Sometimes the Mostly Mozart Festival's typical formula for a concert--back-to-back soloists on each side of the intermission--can be too much of a muchness. The evening may be too long. One virtuoso may overshadow another.

But when the players are of the caliber of pianist Emanuel Ax and violinist Nadja Salerno-Sonnenberg, who played with the Mostly Mozart Orchestra last night at the Kennedy Center, the complainer about so much muchness is left empty-handed.

Ax's caressing way with the 17th piano concerto, K. 453, was bewitching. Not even in "The Magic Flute" does Mozart's euphoric mode glow more unblinkingly than in this concerto. Ax captures the almost conversational character of this concerto's poetry just about as fetchingly as one could imagine. The tone was unfailingly beautiful. Rhythms were exactly precise, in an inconspicuous way. The music never failed to breathe. Dynamics were marvelous (especially in the first digression from the main theme in the last movement). The work was embraced in warmth without ever seeming sentimental.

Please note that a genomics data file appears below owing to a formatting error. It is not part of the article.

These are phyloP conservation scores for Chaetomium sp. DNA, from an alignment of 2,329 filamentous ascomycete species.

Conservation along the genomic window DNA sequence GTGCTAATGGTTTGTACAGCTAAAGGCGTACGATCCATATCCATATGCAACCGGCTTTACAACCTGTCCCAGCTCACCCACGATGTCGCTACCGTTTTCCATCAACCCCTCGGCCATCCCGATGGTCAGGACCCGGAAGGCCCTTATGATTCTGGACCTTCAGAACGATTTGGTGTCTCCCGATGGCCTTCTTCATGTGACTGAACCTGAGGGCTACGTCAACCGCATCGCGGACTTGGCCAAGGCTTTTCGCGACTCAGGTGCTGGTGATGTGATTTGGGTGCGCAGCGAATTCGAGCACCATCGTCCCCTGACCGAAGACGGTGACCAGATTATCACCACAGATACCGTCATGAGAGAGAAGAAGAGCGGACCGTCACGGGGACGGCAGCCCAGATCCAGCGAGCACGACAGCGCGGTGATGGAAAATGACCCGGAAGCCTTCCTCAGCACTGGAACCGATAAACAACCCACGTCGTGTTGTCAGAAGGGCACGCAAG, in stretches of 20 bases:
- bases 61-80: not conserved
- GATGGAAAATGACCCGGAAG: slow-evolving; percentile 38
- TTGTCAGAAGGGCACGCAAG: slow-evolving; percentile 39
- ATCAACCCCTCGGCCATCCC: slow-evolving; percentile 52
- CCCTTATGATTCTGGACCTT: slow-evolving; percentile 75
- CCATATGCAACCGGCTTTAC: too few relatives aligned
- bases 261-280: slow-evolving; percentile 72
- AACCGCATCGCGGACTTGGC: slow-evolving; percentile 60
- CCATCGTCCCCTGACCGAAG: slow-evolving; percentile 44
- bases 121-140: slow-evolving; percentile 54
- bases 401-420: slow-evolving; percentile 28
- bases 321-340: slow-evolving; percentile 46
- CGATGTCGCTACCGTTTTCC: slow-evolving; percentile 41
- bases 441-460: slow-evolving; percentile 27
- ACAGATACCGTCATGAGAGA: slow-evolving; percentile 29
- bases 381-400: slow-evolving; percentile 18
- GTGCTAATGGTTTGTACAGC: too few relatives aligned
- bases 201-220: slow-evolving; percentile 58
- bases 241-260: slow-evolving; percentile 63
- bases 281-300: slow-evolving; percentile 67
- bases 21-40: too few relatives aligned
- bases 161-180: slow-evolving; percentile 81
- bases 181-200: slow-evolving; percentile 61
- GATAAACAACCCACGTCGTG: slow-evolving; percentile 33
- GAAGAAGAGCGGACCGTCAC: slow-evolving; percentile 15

This quality of Mozart playing is something the new generation of American Mozart pianists has brought to us that we did not have before. With earlier generations, American playing was sometimes too muscular for Mozart's delicate nuances (with the notable exception of Eugene Istomin). But today the Mozart playing of Ax--and of his contemporaries Murray Perahia and Peter Serkin--is peerless. In the 17th, the Mostly Mozart Orchestra, under Gerard Schwarz, sounded stylish.

The less experienced Salerno-Sonnenberg did not phrase at quite this level, but she wasn't far behind. Her version of the Third Violin Concerto was classically proportioned and eminently thoughtful. The profoundly soulful slow movement was not yet as passionate, though, as it is in the hands of Isaac Stern, for instance.

Salerno-Sonnenberg's technique was formidable indeed. From top to bottom the tone was rich and even. Her command of the notes was flawless. At only 22, she appears to be a major talent.

She and Ax had never played together before this week, but in what the Mostly Mozart Festival calls its "pre-concerts"--chamber music recitals that come an hour before the main concert--the two were elegant Mozart stylists in the Mozart violin and piano sonata K. 304.

Ax also played the Brahms A Minor and A Major intermezzos, Op. 118. His performance of the lyric A Major, especially, was enchanting.

Schwarz also led the orchestra in energetic, if not exactly electrifying, versions of the J.C. Bach Sinfonia in D and the Mendelssohn "Italian" Symphony.